Friday, September 1, 2017

Handbook for Mortals by Lani Sarem




Handbook for Mortals
Lani Sarem

Genre: Urban Fantasy/Paranormal Romance

Publisher: GeekNation Press

Date of Publication: Aug 15, 2017

ISBN: 9781545612392

Number of pages: 448
Word Count: approx. 107,000

Cover Artist: Ryan Kincaid

Tagline: A young woman goes to Las Vegas to join a magic show only to learn that falling in love is more dangerous than magic.

Book Description:

Zade Holder has always been a free-spirited young woman, from a long dynasty of tarot-card readers, fortunetellers, and practitioners of magick. Growing up in a small town and never quite fitting in, Zade is determined to forge her own path. She leaves her home in Tennessee to break free from her overprotective mother Dela, the local resident spellcaster and fortuneteller.

Zade travels to Las Vegas and uses supernatural powers to become part of a premiere magic show led by the infamous magician Charles Spellman. Zade fits right in with his troupe of artists and misfits. After all, when everyone is slightly eccentric, appearing ''normal'' is much less important.

Behind the scenes of this multimillion-dollar production, Zade finds herself caught in a love triangle with Mac, the show's good-looking but rough-around-the-edges technical director and Jackson, the tall, dark, handsome and charming bandleader.
Zade's secrets and the struggle to choose between Mac or Jackson creates reckless tension during the grand finale of the show. Using Chaos magick, which is known for being unpredictable, she tests her abilities as a spellcaster farther than she's ever tried and finds herselfat death's door. Her fate is left in the hands of a mortal who does not believe in a world of real magick, a fortuneteller who knew one day Zade would put herself in danger and a dagger with mystical powers...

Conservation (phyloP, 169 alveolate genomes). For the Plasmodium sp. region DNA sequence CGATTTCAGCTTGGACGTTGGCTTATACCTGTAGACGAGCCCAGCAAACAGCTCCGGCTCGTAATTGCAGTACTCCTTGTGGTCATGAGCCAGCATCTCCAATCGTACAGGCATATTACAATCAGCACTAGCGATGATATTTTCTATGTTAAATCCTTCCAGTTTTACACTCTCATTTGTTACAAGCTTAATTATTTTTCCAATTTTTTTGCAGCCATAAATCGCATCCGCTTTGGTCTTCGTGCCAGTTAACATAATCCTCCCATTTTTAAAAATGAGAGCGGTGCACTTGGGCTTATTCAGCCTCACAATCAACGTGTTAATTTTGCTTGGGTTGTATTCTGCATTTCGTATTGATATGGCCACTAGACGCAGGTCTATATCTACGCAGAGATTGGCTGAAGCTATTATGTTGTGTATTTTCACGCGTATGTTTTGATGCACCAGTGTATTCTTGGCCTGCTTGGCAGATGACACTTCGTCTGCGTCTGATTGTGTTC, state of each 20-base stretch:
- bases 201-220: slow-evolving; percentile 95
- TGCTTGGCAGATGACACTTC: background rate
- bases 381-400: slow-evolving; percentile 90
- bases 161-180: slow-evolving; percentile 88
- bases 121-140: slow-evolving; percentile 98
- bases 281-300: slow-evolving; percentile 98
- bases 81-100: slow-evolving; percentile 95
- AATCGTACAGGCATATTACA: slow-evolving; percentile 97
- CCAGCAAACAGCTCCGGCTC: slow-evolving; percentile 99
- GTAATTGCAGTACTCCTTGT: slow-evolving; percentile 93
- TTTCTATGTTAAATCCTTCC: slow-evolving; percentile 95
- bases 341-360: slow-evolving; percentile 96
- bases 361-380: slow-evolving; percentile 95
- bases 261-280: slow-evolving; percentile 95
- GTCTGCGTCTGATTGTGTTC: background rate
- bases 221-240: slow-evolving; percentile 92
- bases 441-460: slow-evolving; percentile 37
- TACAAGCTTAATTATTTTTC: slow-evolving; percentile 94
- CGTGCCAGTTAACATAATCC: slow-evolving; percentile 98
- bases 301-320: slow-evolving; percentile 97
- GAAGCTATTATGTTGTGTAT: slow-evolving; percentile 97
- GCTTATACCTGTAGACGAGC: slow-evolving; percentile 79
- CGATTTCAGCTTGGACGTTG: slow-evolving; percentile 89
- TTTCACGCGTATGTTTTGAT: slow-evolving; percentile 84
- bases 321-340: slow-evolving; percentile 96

Handbook for Mortals is the first book in the series of this urban fantasy, paranormal romance series by author Lani Sarem.

Following Zade through the trials--and romance--of finding her own place in the world, readers will identify with their own struggles to fit in, reflected in the fantastic, yet mundane world of Zade's life.

Handbook for Mortals is in development as a motion picture set to debut in 2018.




Excerpt:
“Hopefully I
wasn’t interrupting something important,” Mac said, with no attempt at feigning
actual sincerity. I could tell he didn’t care that he had interrupted, or that
he had been rude.
“Just kindness.”
I responded. I don’t think he expected my answer to be truthful, and he looked
taken aback. He had probably expected me to say “Oh, no worries! Nothing
important.” He made no comment, but backed off a little. When he continued
talking, he had a bit less snap in his voice.
“I’d like to
schedule a crew call for you once your contract has been signed. You, me, and
all of our techs, so we can go over your trick and map out how it will be
safely implemented into the show.” He knew that calling what I had done a